Written by MayBell Developments – April 16th, 2021
The Bible puts a great deal of emphasis on both the names given by family and the sacramental names given by God to His people.
We can look to the Biblical writings about Abram, exalted father, and Sarai, princess, to see that names are chosen with deep intimacy and an abundance of prayer over the one being named. Abram and Sarai’s family-given names told of their future as leaders of Israel even before their sacramental naming. As God gave His blessing to Abram He declared Abraham and Sarah to be ‘father of a multitude’ and ‘my (God’s) princess’.
God knows the power of a name. He knows that a name tells others who you are; your personality, your characteristics, and even what He has called you to.
“God knows the power of a name.”
The Bible’s authors recognized this as they recorded God’s many names for Himself throughout the Bible.
In her book, Lord I Want to Know You, Kay Arthur describes the many names used for God and their meaning. Elohim, Deuteronomy 10:17, is a plural Hebrew name meaning the triune God as Creator. El Elyon, Genesis 14:20, a Hebrew name meaning God as sovereign overall. El Roi, Genesis 16, a Hebrew name meaning the God who sees. Arthur lists many more names for God and their meanings including all-sufficient One, Lord, Master, absolute ruler, self-existent One, etc.
In these names, we can see God’s traits and being to know Him on a deeper, more intimate level.
By now you are no doubt wondering what the history of Biblical naming has to do with MayBell. MayBell’s co-founders, Scott and Victoria Aspinall believe that names can be powerful in their meaning. The names of their three daughters were each chosen prayerfully with meanings to suit who they would grow to be.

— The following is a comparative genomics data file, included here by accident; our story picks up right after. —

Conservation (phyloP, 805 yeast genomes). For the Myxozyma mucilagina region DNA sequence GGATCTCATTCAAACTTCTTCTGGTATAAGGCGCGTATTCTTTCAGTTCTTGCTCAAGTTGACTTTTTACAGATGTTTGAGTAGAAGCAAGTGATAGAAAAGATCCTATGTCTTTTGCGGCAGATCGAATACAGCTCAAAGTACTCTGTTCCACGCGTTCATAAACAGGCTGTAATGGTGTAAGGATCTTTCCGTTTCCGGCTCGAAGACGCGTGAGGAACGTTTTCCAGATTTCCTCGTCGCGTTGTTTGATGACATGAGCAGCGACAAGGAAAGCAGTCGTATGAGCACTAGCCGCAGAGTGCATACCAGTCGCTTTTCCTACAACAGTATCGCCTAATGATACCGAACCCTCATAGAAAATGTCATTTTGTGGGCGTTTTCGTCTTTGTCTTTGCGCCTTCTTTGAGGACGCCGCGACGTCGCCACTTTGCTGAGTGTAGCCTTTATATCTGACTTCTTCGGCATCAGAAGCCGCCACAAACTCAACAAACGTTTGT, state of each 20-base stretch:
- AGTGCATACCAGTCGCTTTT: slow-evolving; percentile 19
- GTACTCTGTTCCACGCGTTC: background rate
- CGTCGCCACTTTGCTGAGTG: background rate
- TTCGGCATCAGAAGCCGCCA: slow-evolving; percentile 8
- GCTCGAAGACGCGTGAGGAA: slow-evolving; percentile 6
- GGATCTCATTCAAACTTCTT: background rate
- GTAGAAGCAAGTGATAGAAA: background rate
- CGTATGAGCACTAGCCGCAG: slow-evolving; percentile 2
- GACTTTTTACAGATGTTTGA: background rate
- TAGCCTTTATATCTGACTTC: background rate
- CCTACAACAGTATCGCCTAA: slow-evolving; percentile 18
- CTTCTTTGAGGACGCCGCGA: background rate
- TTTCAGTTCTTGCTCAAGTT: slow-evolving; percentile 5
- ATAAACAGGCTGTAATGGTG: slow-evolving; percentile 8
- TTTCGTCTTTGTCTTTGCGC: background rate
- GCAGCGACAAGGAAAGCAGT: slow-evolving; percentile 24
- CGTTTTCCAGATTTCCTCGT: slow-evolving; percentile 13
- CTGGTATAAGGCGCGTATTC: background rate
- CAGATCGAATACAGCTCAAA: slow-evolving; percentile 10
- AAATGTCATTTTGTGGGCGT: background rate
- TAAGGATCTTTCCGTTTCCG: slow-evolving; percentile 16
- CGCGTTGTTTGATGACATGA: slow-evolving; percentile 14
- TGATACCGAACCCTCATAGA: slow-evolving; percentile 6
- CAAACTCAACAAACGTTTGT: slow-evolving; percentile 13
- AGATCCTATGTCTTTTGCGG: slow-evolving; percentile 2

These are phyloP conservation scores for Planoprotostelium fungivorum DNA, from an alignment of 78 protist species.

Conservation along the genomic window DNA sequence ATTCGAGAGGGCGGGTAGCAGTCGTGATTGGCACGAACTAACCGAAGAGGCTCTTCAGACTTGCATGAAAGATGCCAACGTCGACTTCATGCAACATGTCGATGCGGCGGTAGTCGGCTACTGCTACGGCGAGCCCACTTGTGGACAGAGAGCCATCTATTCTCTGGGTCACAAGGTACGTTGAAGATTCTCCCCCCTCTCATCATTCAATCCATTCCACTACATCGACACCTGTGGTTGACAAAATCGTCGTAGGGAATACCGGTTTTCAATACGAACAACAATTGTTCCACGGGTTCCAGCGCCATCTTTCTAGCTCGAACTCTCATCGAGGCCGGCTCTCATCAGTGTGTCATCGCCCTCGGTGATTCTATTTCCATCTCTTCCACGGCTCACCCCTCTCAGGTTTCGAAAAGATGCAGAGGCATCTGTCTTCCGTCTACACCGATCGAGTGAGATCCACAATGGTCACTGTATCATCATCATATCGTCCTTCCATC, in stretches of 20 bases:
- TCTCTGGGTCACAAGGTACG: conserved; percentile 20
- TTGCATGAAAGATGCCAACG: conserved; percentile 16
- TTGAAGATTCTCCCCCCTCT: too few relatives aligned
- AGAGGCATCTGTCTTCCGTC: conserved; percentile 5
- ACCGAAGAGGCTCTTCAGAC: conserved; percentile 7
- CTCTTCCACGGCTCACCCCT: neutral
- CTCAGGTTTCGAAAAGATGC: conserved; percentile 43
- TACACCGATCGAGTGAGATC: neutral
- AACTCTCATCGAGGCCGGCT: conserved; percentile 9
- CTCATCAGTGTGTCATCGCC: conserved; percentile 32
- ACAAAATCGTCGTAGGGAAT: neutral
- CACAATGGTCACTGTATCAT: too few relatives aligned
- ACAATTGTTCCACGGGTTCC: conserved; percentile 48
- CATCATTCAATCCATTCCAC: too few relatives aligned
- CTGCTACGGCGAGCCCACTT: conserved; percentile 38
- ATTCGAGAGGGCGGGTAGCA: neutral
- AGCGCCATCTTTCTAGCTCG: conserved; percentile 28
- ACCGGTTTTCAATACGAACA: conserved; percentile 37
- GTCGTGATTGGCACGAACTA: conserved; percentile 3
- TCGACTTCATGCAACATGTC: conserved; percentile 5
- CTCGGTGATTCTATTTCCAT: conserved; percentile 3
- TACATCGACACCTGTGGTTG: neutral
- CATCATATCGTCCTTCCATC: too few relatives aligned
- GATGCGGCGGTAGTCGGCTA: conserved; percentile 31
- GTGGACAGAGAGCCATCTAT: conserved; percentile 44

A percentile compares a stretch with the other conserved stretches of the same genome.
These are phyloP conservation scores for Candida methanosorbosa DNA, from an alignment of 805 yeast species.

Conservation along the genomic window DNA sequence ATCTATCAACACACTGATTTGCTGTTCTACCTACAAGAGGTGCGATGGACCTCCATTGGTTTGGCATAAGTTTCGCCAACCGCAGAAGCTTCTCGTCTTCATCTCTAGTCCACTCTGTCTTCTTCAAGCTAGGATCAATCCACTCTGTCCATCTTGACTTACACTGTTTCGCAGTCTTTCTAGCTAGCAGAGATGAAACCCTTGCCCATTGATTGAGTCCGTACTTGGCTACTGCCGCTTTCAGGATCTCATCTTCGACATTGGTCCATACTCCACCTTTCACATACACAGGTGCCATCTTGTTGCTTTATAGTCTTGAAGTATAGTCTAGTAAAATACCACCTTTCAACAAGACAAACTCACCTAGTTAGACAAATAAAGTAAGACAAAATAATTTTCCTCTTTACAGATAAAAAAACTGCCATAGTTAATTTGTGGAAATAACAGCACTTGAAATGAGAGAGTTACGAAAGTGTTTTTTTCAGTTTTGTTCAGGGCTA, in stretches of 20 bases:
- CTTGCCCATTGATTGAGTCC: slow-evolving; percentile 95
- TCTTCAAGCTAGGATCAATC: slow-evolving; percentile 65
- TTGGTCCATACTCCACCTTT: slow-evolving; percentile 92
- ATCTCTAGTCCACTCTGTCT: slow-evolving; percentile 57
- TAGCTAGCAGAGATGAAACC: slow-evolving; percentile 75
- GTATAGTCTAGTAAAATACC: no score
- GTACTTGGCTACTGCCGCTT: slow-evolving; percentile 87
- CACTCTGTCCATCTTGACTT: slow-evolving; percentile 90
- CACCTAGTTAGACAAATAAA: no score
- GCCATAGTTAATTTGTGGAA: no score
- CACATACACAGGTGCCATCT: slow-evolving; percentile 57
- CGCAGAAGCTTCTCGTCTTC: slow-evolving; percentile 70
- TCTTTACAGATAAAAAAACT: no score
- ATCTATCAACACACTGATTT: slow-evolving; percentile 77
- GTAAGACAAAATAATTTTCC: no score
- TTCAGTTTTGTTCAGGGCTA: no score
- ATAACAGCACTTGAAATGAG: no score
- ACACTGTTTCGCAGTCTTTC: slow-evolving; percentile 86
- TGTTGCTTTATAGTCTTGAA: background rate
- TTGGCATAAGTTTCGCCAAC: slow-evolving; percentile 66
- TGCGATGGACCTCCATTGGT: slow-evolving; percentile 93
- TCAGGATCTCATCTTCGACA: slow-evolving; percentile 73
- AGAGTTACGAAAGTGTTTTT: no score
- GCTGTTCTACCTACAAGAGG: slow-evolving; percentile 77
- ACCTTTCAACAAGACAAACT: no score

MayBell came to existence and went several months without being named. Until one day Scott was in a prayer meeting at his construction worksite. During the meeting a member of the cleaning staff spoke of a vision of change for the future, she saw strength from within the community and an image of lilies of the valley.
This vision impacted Scott as Victoria had recently told him of her vision of a tiny home community within Regina that served the vulnerable in a way we have never seen in our city.
Lily of the Valley, also known as MayBells, are a hardy flower that can thrive anywhere. They make their home in the low places and persevere through trials. They are white and pure though they humbly bow their faces to hide amongst their tall green stalks.
“Our city’s most vulnerable are Lilies of the Valley. They are humble and pure. They will persevere and thrive through life’s many challenges.”
Such are those whom we serve and lift up.
Our city’s most vulnerable are Lilies of the Valley. They are humble and pure. They will persevere and thrive through life’s many challenges.
We are all children of God, longing for relationship with one another and with God.
Our city, covered in a carpet of heavenly scented MayBells.
Persevering and thriving.
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